The Office of the Chief Army Reserve recently put the finishing touches on a bed and breakfast … for the birds after getting a $4,000 Defense Department Legacy Grant from the National Environmental Education Foundation. 

The project – building a pollinator and bird habitat at OCAR headquarters on Fort Belvoir – encompassed planning and coordination, relocating existing shrubbery and installing about 130 plants in order to create a welcoming environment for traveling birds, bees and butterflies. OCAR staff members volunteered their time during the National Public Lands Day planting. Resilience and restoration was National Public Land’s Day focus this year. 

Christine Ploschke, the sustainability programs branch chief at Army Reserve Installation Management Directorate, said her team pursued the grant as a chance to beautify the building and increase habitat for important species. 

“It was a big project for us, but coming together and making the time was worthwhile and so satisfying,” Ploschke said. “Everyone was laughing and enjoying a beautiful fall afternoon, and now, every day that we come in, we can be proud of what we did and also feel good about helping our feathered friends.” 

“It’s nice to hear everybody commenting on it as they walk past,” she added. “To have a tangible product like this brings to life what we typically do each day through much less interesting means.” 

The sustainability programs branch provides strategy, policy and resources for the Army Reserve’s energy, environmental, water, and solid waste programs, which are then implemented by the Directorates of Public Works at five Army installations and more than 800 Army Reserve Centers.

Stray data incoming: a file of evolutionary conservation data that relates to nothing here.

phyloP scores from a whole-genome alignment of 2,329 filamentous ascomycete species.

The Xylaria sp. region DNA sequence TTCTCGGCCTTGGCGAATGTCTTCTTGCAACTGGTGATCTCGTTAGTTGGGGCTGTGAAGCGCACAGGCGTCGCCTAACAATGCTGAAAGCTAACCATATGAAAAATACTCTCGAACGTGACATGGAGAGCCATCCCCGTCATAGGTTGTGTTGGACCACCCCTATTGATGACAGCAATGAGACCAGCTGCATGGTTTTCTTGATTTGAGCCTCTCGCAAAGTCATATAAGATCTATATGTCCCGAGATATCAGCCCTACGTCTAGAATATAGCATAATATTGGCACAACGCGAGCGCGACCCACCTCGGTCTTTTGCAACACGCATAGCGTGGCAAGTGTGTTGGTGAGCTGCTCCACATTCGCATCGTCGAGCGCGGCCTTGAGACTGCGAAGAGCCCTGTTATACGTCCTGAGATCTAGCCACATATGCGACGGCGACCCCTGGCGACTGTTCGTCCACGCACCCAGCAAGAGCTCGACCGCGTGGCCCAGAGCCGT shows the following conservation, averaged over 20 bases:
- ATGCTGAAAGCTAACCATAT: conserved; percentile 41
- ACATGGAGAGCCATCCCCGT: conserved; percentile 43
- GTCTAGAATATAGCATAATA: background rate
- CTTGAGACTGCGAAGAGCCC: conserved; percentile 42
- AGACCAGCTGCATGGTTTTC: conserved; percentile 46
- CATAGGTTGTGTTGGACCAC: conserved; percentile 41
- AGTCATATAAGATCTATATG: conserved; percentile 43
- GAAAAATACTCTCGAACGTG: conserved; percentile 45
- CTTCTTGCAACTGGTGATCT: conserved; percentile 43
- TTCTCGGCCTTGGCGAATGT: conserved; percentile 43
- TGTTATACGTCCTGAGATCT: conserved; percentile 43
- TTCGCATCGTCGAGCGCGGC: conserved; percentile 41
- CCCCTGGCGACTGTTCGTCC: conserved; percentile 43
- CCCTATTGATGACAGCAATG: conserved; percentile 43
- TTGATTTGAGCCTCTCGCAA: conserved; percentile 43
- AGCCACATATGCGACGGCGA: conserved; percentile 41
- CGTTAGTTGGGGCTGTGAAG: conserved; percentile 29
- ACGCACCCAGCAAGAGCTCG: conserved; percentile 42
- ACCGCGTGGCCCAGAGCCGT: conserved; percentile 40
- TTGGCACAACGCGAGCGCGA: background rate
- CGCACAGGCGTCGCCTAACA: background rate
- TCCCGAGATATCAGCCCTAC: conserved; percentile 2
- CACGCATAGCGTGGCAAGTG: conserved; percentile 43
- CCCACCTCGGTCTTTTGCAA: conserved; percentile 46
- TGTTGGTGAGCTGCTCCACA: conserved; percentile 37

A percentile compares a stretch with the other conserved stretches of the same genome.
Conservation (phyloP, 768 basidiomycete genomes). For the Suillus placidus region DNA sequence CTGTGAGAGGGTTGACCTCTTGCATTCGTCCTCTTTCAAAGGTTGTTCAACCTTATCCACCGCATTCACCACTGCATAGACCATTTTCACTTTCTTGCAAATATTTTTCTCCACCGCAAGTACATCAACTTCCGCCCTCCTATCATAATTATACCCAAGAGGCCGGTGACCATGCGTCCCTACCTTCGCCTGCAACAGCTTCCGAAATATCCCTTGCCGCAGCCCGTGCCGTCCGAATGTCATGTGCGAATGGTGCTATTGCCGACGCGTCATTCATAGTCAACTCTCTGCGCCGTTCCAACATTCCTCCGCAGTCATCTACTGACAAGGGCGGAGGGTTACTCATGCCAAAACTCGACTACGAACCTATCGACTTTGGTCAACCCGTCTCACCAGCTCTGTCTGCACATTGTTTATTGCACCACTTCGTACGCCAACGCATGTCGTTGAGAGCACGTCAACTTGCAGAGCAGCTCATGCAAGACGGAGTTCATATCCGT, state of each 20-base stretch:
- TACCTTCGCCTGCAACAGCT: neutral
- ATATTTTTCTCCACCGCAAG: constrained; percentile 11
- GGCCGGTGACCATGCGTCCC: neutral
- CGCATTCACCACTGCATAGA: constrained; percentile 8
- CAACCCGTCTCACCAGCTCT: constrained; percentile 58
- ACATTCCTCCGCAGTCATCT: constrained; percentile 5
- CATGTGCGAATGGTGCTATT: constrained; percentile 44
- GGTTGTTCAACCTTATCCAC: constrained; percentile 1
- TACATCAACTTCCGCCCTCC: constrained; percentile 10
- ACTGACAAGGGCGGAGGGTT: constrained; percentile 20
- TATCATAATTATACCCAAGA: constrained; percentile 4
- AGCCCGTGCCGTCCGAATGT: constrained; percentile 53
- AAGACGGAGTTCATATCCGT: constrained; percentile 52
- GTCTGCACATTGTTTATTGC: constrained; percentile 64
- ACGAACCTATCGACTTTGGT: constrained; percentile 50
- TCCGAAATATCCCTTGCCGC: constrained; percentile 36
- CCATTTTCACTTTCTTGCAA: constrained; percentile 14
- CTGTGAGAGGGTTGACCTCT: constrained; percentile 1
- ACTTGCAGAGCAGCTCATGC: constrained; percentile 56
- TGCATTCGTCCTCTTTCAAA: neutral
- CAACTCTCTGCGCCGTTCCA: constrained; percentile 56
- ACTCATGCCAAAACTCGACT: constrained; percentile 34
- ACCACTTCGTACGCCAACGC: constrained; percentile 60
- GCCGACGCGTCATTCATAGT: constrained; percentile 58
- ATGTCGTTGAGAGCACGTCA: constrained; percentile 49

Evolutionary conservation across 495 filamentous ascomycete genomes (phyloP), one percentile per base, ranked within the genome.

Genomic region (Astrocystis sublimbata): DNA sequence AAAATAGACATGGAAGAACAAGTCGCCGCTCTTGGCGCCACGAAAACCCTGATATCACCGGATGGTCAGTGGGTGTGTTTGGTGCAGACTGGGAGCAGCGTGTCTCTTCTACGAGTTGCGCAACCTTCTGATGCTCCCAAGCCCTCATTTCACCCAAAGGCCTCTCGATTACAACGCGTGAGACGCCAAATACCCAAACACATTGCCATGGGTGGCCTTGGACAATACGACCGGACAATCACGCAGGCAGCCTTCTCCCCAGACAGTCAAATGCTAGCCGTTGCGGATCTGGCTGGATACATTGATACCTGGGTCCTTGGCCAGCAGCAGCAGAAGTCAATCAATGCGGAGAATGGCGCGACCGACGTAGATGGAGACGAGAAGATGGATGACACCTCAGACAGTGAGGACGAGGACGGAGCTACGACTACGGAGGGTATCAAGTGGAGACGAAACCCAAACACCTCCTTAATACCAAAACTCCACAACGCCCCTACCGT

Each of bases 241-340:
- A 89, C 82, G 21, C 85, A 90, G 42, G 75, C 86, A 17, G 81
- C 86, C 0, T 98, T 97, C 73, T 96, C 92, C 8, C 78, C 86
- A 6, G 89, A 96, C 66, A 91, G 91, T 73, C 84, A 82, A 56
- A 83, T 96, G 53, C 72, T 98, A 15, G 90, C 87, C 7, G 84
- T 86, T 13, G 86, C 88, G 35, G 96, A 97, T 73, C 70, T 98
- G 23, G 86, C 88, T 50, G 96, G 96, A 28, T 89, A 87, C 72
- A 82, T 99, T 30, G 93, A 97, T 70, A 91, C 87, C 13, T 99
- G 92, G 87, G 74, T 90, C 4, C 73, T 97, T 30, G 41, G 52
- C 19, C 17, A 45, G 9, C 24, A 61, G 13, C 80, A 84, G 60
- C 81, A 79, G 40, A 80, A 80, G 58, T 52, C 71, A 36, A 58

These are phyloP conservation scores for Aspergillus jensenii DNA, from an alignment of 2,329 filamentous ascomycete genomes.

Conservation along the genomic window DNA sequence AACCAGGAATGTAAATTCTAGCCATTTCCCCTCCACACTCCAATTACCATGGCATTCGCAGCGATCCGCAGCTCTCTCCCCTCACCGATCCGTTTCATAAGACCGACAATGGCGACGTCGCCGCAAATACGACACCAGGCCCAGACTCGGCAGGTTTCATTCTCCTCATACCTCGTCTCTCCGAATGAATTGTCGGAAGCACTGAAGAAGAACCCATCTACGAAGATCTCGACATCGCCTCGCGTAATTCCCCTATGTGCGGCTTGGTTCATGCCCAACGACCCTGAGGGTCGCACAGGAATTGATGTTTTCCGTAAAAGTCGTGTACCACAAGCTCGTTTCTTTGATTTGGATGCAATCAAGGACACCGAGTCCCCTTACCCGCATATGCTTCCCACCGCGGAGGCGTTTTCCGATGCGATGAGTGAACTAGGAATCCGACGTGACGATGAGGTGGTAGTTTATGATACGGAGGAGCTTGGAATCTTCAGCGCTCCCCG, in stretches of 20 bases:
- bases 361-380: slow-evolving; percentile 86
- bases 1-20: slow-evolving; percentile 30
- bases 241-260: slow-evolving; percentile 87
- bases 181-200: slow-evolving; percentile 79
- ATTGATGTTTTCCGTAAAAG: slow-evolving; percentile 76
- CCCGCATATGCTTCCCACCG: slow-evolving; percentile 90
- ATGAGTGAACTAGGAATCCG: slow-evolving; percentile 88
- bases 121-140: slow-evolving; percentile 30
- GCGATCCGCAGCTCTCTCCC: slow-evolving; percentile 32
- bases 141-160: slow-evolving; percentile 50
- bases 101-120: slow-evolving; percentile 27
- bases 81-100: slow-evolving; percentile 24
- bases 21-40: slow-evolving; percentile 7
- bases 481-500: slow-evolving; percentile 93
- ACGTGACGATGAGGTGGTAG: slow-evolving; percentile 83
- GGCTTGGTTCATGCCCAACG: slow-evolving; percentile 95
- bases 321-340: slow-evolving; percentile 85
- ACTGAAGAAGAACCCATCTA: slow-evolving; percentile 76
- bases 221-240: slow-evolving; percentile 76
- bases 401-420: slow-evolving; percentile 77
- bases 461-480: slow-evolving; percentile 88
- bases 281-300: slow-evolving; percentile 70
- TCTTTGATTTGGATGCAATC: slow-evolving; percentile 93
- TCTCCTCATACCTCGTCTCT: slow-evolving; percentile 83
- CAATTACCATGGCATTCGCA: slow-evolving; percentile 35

“We set the tone for Army Reserve readiness divisions and installations,” said Ploschke. “And, if we can show by example that we can find the time, submit the packet and get the work done, maybe they will be inspired to spearhead or volunteer for similar projects at their locations.” 

 

National Public Lands Day Planting Facts: 

Some of what OCAR volunteers planted include: little bluestem, low serviceberry, white meadowsweet, creeping wintergreen, yarrow.

The project commemorates the 100th anniversary of the Migratory Bird Treaty Act, which conserves migratory bird populations and important bird habitats for future generations, through monitoring and population management. 

- U.S. Army Environmental Command 

The following birds will be attracted: gray catbird; white-eyed vireo; prairie warbler; blue-winged warbler; yellow-breasted chat; field sparrow and grasshopper sparrow – all birds of high continental or regional priority. The plants will also attract pollinator species, like bees, the monarch and other butterfly species.